50. 32. The apparatus of claim 31, wherein the catheter includes at least one opening near the cutter assembly, the opening being fluidly coupled to the shaft lumen and configured to cause drainage fluid to radiate.
  51. 32. The apparatus of claim 31 wherein the port near the proximal end of the catheter is coupled to a fluid source.
  52. 32. The apparatus of claim 31, wherein the proximal end of the catheter is coupled to a vacuum source.
  53. 32. The apparatus of claim 31, further comprising a ferrule linking the cutter assembly to the catheter.
  54. 32. The apparatus of claim 31 wherein the raised surface on the rotatable torque shaft is wound in the same rotational manner as the helical groove on the cutter.
  55. 32. The device of claim 31, further comprising a burr rotatably positioned on the tip of the housing.
  56. The apparatus of claim 31, wherein the cutter comprises a plurality of grooves having a plurality of grooved cutting edges.
  57. 57. The apparatus of claim 56, wherein the grooved cutting edge is helical.
  58. 58. The apparatus of claim 57, wherein each groove is arranged relative to the opening in the housing such that the entire length of the grooved cutting edge exposed through the housing opening during operation remains the same.
  59. 59. The opening of claim 56, wherein a portion of the housing comprises a curved surface and the opening such that a portion of the fluted cutting edge extends out of the housing through the opening when the fluted cutting edge rotates across the opening. Is for removing material from the body lumen forming a plane across the curved surface.
  60. A method of deburring a substance inside a vessel that is wholly or partially occluded,
    Inserting a catheter body with a cutter assembly near the distal end into the vessel;
    Rotating the cutter of the cutter assembly to form a first opening, wherein the cutter includes at least one fluted cutting surface and at least one front cutting surface, wherein the fluted cutting surface is rotated by the cutter. Cutting in a tangential direction of rotation and cutting the front cutting surface approximately parallel to the axis of the vessel;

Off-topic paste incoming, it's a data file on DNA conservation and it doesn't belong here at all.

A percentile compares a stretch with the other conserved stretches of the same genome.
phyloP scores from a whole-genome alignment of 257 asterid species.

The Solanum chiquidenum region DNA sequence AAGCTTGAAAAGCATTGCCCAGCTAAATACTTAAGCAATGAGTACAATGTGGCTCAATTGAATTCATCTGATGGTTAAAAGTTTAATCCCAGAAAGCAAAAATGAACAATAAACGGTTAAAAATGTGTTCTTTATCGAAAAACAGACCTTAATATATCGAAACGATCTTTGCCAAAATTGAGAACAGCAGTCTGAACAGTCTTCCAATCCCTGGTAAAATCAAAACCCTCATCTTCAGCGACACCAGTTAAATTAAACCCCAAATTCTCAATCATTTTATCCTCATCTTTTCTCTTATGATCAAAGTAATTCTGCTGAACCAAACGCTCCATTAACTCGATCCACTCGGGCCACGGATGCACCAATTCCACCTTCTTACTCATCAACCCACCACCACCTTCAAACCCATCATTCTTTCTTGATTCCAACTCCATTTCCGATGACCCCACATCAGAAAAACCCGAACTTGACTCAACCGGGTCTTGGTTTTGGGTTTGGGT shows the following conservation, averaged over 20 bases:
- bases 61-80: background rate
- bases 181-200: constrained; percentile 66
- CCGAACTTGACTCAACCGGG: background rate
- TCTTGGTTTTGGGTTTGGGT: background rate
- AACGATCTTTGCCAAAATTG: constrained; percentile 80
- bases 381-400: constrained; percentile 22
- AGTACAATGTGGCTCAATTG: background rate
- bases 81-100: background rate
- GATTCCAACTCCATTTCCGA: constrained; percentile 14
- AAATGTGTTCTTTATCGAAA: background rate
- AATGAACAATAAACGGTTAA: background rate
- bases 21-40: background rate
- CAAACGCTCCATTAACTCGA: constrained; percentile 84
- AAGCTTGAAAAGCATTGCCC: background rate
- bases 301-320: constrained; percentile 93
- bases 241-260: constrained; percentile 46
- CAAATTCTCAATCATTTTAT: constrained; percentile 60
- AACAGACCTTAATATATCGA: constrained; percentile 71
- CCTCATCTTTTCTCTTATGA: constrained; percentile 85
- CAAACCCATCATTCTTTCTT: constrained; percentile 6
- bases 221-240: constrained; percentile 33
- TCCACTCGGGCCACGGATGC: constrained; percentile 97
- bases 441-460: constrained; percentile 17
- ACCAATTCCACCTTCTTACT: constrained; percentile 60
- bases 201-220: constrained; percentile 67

Biasing the distal end of the catheter with respect to the axis of the catheter,
    Moving the cutter by drawing an arc having a radius greater than the radius of the catheter body to form a second opening wider in the body than the first opening.
  61. The method of claim 60,
    Moving the cutter in an arc includes advancing a precurved sweep sheet distally inside the catheter body.
  62. The method of claim 60,
    And the distal end of the catheter body includes one or more fluid ports connected to a fluid source, and further comprising delivering fluid through the fluid port.
  63. The method of claim 62,
    Delivering a fluid includes delivering a medicament through the fluid port.
  64. The method of claim 60,
    Providing a spiral conveyor member inside the catheter body and transporting debris material out of the body via the spiral conveyor member.
  65. The method of claim 60,
    Advancing a guidewire through the catheter body and the cutter assembly.
  66. The method of claim 65,
    Disposing the fixing mechanism from the distal end of the guidewire, wherein the fixing portion comprises a structure selected from the group comprising a self-extending spiral coil, a porous basket, a wire basket, a plurality of wires, and a pre-shaped section of the guidewire. The method further comprises the step of including.
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US11/551,191 2006-10-19
US11/551,191 US8920448B2 (en) 2006-06-30 2006-10-19 Atherectomy devices and methods
US11/567,715 US8361094B2 (en) 2006-06-30 2006-12-06 Atherectomy devices and methods